On My Bookshelf: The Light of the World by Ellen Simpson

May 16, 2016

The LIght of the World by Ellen Simpson is a mix of The DaVinci Code meets The Golden Compass with a struggle between good and evil, the protector of "the light of the world" versus its seekers, possible conspiracy, and secrets that can't be revealed. Read on for more of my review and ideas for classroom application.
The basic plot from Amazon: At the back of her grandmother’s closet lies a mystery. After her grandmother’s death, Eva finds a series of diaries detailing the life of a girl caught up in the magic of the Roaring Twenties. She cannot reconcile the young woman in these diaries with the miserable old woman she loved so fiercely. What happened to change her grandmother so drastically? Eva is desperate to know more about this period in her grandmother’s life. What is the light of the world, and who is the mysterious girl that her grandmother fell in love with? Eva starts to investigate the puzzle her grandmother left behind. With the help of a local historian and his enigmatic assistant Olivia, they find a forgotten labyrinth under the city streets. But they are not the only ones down there. Someone else is searching for the light of the world.

Why I liked it: The Light of The World starts off with a flash into the past. The scene is fast paced and leaves you with unanswered questions that make you want to keep reading. When the novel moves back into present day action, it drags at first.

The protagonist, Eva is twenty two, a college drop out, struggling with depression and the recent death of her grandmother. Too much time is spent detailing her grandmother's funeral, what she was like, how other people didn't really understand her, how Eva's mother doesn't understand her, etc. Things finally pick back up again when Eva discovers some of her grandmother's diaries as she and her parents begin cleaning out her grandmother's New York City apartment. Eva's grandmother, Mary. is sixteen and living in the city during the 1920s so that she can work and help support her family. She lives in a women's boarding house full of interesting characters, many of which I wish had been more developed, and has a growing relationship with Wren, another young woman who enjoys reading as much as Mary does. I recently read The Hired Girl, which was set ten years earlier in Baltimore, but was filled with the historical details that I found lacking in The Light of The World.

The LIght of the World by Ellen Simpson is a mix of The DaVinci Code meets The Golden Compass with a struggle between good and evil, the protector of "the light of the world" versus its seekers, possible conspiracy, and secrets that can't be revealed. Read on for more of my review and ideas for classroom application.
Eva reaches out to a local book store owner, Theo, to try to find out more about her grandmother's past and a phrase she used repeatedly: "the light of the world." At the bookstore, Eva also meets Al, Theo's charming son, and Olivia, a young woman looking for a topic for her graduate school research and to whom Eva finds herself attracted. The novel then becomes a mix of The DaVinci Code meets The Golden Compass with a struggle between good and evil, the protector of "the light of the world" versus its seekers, possible conspiracy, and secrets that can't be revealed. The action present in the opening scene of the novel finally returns.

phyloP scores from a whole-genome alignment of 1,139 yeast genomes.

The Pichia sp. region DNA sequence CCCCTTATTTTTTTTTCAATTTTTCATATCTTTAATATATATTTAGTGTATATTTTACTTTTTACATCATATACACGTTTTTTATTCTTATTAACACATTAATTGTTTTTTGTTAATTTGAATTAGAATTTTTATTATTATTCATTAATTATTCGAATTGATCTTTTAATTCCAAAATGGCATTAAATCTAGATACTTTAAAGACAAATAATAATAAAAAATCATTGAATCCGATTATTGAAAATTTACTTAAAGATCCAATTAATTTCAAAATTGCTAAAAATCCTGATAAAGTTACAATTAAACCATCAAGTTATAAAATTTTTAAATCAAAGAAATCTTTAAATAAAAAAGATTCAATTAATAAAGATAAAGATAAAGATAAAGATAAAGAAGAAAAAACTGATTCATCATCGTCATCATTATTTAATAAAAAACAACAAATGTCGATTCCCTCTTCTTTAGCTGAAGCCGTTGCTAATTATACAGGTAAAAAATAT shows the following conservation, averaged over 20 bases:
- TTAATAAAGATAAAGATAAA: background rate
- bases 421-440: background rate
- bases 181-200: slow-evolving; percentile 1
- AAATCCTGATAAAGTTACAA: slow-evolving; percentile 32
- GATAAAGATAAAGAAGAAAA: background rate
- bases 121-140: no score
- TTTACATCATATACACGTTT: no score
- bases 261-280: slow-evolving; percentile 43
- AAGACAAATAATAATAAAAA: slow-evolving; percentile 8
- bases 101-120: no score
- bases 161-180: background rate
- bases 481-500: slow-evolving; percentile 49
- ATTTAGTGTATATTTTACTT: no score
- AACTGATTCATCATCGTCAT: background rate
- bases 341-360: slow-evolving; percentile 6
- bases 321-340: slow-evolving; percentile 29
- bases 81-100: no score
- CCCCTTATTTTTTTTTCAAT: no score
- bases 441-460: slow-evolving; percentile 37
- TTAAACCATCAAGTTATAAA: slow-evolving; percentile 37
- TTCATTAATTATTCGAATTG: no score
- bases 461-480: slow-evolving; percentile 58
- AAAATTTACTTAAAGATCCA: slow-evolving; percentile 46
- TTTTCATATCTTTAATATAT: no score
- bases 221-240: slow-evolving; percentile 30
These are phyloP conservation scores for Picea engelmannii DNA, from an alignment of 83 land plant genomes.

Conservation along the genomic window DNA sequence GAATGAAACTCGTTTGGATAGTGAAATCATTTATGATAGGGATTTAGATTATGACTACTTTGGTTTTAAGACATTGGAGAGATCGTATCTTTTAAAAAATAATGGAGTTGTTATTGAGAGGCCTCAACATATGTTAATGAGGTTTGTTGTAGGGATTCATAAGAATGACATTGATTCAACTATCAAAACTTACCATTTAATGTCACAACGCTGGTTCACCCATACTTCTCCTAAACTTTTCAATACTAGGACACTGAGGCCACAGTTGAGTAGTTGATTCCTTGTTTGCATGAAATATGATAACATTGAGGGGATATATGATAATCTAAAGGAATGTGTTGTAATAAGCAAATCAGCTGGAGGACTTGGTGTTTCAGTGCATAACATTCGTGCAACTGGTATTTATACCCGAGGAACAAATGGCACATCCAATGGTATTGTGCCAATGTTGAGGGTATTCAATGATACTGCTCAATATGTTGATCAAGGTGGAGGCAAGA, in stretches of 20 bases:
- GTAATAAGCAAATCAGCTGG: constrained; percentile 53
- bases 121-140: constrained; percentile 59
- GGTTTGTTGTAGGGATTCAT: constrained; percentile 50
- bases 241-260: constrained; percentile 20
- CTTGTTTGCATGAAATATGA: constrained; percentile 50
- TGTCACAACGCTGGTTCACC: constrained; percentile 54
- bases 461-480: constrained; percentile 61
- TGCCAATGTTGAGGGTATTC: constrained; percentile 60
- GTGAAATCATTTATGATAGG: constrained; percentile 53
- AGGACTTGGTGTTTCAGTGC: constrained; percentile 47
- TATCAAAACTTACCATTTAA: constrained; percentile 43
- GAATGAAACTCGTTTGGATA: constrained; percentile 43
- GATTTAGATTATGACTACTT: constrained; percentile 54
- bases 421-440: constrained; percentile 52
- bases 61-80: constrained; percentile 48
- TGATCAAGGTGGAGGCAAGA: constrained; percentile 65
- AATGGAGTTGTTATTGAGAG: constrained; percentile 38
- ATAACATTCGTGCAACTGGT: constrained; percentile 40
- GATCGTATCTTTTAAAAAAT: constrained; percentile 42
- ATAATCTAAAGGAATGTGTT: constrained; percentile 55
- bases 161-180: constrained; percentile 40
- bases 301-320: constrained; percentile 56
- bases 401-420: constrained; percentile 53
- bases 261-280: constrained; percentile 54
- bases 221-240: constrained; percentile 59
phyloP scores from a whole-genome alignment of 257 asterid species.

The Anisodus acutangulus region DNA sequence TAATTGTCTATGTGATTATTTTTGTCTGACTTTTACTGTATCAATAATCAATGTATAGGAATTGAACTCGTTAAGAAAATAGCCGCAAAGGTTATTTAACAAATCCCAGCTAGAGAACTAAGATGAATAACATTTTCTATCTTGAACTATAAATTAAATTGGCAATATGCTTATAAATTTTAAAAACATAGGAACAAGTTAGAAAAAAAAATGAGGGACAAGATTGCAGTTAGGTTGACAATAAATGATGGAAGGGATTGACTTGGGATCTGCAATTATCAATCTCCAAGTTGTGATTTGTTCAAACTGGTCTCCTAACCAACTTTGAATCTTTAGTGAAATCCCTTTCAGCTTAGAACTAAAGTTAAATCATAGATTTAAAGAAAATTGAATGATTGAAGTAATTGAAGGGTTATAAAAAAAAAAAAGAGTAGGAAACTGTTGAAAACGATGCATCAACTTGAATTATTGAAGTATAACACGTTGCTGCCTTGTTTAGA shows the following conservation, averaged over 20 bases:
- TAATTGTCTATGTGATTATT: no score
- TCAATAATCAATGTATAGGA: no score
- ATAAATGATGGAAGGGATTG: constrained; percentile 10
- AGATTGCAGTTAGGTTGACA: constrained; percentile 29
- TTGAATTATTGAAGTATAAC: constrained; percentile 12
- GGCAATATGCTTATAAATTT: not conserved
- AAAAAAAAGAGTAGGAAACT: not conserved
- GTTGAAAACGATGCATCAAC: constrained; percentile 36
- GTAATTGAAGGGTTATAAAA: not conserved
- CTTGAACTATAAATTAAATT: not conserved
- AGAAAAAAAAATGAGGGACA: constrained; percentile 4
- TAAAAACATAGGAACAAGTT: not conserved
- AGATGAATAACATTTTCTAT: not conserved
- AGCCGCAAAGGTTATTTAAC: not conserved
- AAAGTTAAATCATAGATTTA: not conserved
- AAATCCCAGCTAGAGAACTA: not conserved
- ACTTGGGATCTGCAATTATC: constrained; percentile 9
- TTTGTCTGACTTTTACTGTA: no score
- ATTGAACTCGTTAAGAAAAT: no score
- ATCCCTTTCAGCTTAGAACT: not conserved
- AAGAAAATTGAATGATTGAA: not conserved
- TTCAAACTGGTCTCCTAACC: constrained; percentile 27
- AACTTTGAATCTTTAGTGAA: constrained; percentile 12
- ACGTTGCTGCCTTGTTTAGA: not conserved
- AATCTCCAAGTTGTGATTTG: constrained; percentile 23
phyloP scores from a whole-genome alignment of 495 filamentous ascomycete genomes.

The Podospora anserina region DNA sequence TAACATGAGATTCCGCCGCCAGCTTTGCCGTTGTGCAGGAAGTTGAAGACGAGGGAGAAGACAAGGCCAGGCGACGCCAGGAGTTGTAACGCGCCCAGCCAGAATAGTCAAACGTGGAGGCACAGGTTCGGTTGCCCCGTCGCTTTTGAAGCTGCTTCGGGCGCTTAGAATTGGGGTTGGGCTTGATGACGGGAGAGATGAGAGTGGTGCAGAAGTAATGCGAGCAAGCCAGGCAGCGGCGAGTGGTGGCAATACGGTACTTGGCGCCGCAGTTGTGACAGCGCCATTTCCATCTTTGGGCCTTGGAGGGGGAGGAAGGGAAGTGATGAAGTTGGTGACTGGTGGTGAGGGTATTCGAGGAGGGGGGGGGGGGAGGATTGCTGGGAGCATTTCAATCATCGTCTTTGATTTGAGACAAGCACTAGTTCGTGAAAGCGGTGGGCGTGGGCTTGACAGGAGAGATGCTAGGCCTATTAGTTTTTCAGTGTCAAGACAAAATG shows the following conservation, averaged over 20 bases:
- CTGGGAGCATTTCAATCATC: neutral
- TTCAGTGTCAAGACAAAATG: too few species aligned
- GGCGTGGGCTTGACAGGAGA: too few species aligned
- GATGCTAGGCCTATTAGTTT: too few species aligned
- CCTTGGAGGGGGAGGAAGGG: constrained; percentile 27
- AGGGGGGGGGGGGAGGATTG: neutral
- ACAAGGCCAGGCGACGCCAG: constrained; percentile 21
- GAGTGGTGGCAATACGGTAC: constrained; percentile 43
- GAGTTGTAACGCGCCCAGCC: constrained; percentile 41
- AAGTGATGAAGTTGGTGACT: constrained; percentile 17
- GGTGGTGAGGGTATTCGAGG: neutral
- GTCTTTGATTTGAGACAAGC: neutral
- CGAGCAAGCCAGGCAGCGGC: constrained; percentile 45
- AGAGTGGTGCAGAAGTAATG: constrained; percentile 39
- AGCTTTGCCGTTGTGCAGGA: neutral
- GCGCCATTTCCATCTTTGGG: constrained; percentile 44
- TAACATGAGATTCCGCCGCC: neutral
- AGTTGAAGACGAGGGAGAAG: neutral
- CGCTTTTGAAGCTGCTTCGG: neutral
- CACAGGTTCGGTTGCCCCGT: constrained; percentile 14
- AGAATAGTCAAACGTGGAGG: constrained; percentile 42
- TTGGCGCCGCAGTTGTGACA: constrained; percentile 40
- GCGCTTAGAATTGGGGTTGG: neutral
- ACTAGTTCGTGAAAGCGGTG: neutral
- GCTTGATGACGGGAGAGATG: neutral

I found myself unsatisfied with the ending of the novel. It was too much of a coincidence that the only person Eva contacts about her grandmother's diaries happens to be an expert on "the light of the world" and its protector happens to be working right under his nose. The author creates rules about "the light of the world," but later breaks them to create a tidy ending.

Classroom application: For students that enjoy suspense and intrigue, this novel would be a good recommendation. Because of its treatment of LGBT themes, the book could also help diversify your classroom library.

It might be interesting to use this novel in comparison with another novel that mixes fantasy and the real world (i.e. the Percy Jackson or Harry Potter series). Students could identify the rules that each author creates for their fantasy world and determine whether the author follows these rules to ensure that events in the novels are believable despite their fantastical elements.

If you are interested in purchasing a copy of The Light of the World for yourself, you can find it on Amazon here.

For more reading suggestions for students and teachers:



Note: The Literary Maven is a participant in the Amazon Services LLC Associates Program, an affiliate advertising program designed to provide a means for sites to earn advertising fees by advertising and linking to amazon.com.

You Might Also Like

0 comments